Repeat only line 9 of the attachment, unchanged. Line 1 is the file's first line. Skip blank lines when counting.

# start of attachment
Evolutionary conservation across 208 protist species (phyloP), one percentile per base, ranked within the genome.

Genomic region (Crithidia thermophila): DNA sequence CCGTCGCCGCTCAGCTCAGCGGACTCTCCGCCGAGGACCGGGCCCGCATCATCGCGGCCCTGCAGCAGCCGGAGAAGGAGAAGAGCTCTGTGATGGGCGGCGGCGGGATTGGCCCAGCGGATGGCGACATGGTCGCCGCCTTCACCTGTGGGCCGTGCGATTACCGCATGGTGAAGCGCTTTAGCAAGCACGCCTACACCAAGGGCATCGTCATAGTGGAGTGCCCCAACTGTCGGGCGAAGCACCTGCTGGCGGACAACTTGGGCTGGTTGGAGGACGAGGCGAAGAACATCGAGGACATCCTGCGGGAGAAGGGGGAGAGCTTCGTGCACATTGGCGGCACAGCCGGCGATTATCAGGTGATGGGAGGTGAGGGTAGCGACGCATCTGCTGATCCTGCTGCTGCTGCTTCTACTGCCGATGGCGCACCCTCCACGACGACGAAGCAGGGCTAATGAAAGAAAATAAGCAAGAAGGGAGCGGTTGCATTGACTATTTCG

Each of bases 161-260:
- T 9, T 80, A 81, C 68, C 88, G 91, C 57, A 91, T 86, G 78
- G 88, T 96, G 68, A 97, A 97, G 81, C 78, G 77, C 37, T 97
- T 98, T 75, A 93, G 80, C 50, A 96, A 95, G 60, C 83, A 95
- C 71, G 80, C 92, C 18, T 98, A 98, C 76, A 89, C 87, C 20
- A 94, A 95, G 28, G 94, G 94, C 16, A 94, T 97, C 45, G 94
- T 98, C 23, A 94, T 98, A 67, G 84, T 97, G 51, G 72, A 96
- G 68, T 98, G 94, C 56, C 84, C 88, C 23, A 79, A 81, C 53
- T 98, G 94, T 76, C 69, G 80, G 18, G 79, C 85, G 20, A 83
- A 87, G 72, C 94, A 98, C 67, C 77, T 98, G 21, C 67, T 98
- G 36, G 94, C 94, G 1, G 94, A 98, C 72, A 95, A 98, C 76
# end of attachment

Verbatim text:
- T 98, C 23, A 94, T 98, A 67, G 84, T 97, G 51, G 72, A 96